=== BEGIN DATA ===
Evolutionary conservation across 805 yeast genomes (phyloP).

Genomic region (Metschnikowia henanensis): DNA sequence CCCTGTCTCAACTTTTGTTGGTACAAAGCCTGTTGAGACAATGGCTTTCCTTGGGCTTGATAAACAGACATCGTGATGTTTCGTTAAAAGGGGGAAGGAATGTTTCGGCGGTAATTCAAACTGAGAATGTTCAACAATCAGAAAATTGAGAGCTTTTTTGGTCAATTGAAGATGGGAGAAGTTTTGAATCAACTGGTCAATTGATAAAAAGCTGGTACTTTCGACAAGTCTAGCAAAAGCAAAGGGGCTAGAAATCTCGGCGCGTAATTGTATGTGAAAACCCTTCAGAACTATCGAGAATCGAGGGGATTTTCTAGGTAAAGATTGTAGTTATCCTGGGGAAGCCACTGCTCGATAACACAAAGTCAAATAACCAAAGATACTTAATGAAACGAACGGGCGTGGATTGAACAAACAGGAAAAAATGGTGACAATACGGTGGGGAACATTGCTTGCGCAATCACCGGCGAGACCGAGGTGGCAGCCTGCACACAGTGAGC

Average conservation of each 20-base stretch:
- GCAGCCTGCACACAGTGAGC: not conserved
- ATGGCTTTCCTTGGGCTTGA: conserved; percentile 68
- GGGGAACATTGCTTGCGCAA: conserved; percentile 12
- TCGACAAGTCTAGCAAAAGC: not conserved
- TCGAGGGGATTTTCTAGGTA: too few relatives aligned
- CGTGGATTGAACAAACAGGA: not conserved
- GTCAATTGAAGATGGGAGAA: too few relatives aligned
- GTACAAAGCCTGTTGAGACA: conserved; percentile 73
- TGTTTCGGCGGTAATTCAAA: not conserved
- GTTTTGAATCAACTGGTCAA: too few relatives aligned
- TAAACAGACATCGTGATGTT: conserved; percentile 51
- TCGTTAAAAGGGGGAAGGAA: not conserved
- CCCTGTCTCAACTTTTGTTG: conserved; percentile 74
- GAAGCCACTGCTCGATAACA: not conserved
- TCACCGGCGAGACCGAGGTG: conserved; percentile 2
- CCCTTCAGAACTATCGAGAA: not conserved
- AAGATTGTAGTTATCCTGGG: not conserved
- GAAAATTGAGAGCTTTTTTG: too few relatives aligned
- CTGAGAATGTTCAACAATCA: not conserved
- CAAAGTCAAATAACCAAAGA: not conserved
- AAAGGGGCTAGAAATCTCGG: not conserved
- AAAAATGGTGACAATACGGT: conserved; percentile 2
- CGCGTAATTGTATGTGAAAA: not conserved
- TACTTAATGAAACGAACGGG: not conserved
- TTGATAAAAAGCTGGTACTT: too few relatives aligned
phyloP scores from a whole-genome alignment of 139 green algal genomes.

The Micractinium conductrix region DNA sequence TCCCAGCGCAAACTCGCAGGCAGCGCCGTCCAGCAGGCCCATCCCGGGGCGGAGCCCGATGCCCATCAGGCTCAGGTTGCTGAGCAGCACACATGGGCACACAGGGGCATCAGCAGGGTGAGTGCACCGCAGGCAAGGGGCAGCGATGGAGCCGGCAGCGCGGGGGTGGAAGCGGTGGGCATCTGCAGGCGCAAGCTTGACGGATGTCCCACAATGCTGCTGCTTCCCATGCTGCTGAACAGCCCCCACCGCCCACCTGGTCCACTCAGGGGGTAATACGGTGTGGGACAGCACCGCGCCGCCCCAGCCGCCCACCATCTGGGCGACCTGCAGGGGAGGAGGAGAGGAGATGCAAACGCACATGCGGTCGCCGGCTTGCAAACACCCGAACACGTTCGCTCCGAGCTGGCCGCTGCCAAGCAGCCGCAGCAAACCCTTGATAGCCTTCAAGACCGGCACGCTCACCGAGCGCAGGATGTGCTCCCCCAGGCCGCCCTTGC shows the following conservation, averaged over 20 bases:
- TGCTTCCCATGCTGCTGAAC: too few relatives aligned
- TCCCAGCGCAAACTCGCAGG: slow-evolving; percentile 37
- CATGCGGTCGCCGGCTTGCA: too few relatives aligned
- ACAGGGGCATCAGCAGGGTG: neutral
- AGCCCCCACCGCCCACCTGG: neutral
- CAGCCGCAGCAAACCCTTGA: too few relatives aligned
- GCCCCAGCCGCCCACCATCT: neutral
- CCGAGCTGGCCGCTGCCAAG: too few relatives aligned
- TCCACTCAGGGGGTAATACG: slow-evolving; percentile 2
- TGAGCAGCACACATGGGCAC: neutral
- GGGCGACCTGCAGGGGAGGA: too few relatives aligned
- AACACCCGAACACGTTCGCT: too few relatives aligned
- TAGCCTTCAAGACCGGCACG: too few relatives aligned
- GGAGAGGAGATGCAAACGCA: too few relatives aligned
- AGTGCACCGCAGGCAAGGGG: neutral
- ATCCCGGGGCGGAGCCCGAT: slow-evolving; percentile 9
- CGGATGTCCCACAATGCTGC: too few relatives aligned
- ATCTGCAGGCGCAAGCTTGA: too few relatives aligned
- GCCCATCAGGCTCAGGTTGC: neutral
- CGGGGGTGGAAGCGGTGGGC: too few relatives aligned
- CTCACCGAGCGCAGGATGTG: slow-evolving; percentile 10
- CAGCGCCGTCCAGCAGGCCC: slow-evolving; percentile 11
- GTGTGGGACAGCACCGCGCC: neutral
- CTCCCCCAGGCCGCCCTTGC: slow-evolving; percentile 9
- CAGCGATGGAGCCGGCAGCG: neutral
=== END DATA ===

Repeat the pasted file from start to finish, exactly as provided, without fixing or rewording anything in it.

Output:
Evolutionary conservation across 805 yeast genomes (phyloP).

Genomic region (Metschnikowia henanensis): DNA sequence CCCTGTCTCAACTTTTGTTGGTACAAAGCCTGTTGAGACAATGGCTTTCCTTGGGCTTGATAAACAGACATCGTGATGTTTCGTTAAAAGGGGGAAGGAATGTTTCGGCGGTAATTCAAACTGAGAATGTTCAACAATCAGAAAATTGAGAGCTTTTTTGGTCAATTGAAGATGGGAGAAGTTTTGAATCAACTGGTCAATTGATAAAAAGCTGGTACTTTCGACAAGTCTAGCAAAAGCAAAGGGGCTAGAAATCTCGGCGCGTAATTGTATGTGAAAACCCTTCAGAACTATCGAGAATCGAGGGGATTTTCTAGGTAAAGATTGTAGTTATCCTGGGGAAGCCACTGCTCGATAACACAAAGTCAAATAACCAAAGATACTTAATGAAACGAACGGGCGTGGATTGAACAAACAGGAAAAAATGGTGACAATACGGTGGGGAACATTGCTTGCGCAATCACCGGCGAGACCGAGGTGGCAGCCTGCACACAGTGAGC

Average conservation of each 20-base stretch:
- GCAGCCTGCACACAGTGAGC: not conserved
- ATGGCTTTCCTTGGGCTTGA: conserved; percentile 68
- GGGGAACATTGCTTGCGCAA: conserved; percentile 12
- TCGACAAGTCTAGCAAAAGC: not conserved
- TCGAGGGGATTTTCTAGGTA: too few relatives aligned
- CGTGGATTGAACAAACAGGA: not conserved
- GTCAATTGAAGATGGGAGAA: too few relatives aligned
- GTACAAAGCCTGTTGAGACA: conserved; percentile 73
- TGTTTCGGCGGTAATTCAAA: not conserved
- GTTTTGAATCAACTGGTCAA: too few relatives aligned
- TAAACAGACATCGTGATGTT: conserved; percentile 51
- TCGTTAAAAGGGGGAAGGAA: not conserved
- CCCTGTCTCAACTTTTGTTG: conserved; percentile 74
- GAAGCCACTGCTCGATAACA: not conserved
- TCACCGGCGAGACCGAGGTG: conserved; percentile 2
- CCCTTCAGAACTATCGAGAA: not conserved
- AAGATTGTAGTTATCCTGGG: not conserved
- GAAAATTGAGAGCTTTTTTG: too few relatives aligned
- CTGAGAATGTTCAACAATCA: not conserved
- CAAAGTCAAATAACCAAAGA: not conserved
- AAAGGGGCTAGAAATCTCGG: not conserved
- AAAAATGGTGACAATACGGT: conserved; percentile 2
- CGCGTAATTGTATGTGAAAA: not conserved
- TACTTAATGAAACGAACGGG: not conserved
- TTGATAAAAAGCTGGTACTT: too few relatives aligned
phyloP scores from a whole-genome alignment of 139 green algal genomes.

The Micractinium conductrix region DNA sequence TCCCAGCGCAAACTCGCAGGCAGCGCCGTCCAGCAGGCCCATCCCGGGGCGGAGCCCGATGCCCATCAGGCTCAGGTTGCTGAGCAGCACACATGGGCACACAGGGGCATCAGCAGGGTGAGTGCACCGCAGGCAAGGGGCAGCGATGGAGCCGGCAGCGCGGGGGTGGAAGCGGTGGGCATCTGCAGGCGCAAGCTTGACGGATGTCCCACAATGCTGCTGCTTCCCATGCTGCTGAACAGCCCCCACCGCCCACCTGGTCCACTCAGGGGGTAATACGGTGTGGGACAGCACCGCGCCGCCCCAGCCGCCCACCATCTGGGCGACCTGCAGGGGAGGAGGAGAGGAGATGCAAACGCACATGCGGTCGCCGGCTTGCAAACACCCGAACACGTTCGCTCCGAGCTGGCCGCTGCCAAGCAGCCGCAGCAAACCCTTGATAGCCTTCAAGACCGGCACGCTCACCGAGCGCAGGATGTGCTCCCCCAGGCCGCCCTTGC shows the following conservation, averaged over 20 bases:
- TGCTTCCCATGCTGCTGAAC: too few relatives aligned
- TCCCAGCGCAAACTCGCAGG: slow-evolving; percentile 37
- CATGCGGTCGCCGGCTTGCA: too few relatives aligned
- ACAGGGGCATCAGCAGGGTG: neutral
- AGCCCCCACCGCCCACCTGG: neutral
- CAGCCGCAGCAAACCCTTGA: too few relatives aligned
- GCCCCAGCCGCCCACCATCT: neutral
- CCGAGCTGGCCGCTGCCAAG: too few relatives aligned
- TCCACTCAGGGGGTAATACG: slow-evolving; percentile 2
- TGAGCAGCACACATGGGCAC: neutral
- GGGCGACCTGCAGGGGAGGA: too few relatives aligned
- AACACCCGAACACGTTCGCT: too few relatives aligned
- TAGCCTTCAAGACCGGCACG: too few relatives aligned
- GGAGAGGAGATGCAAACGCA: too few relatives aligned
- AGTGCACCGCAGGCAAGGGG: neutral
- ATCCCGGGGCGGAGCCCGAT: slow-evolving; percentile 9
- CGGATGTCCCACAATGCTGC: too few relatives aligned
- ATCTGCAGGCGCAAGCTTGA: too few relatives aligned
- GCCCATCAGGCTCAGGTTGC: neutral
- CGGGGGTGGAAGCGGTGGGC: too few relatives aligned
- CTCACCGAGCGCAGGATGTG: slow-evolving; percentile 10
- CAGCGCCGTCCAGCAGGCCC: slow-evolving; percentile 11
- GTGTGGGACAGCACCGCGCC: neutral
- CTCCCCCAGGCCGCCCTTGC: slow-evolving; percentile 9
- CAGCGATGGAGCCGGCAGCG: neutral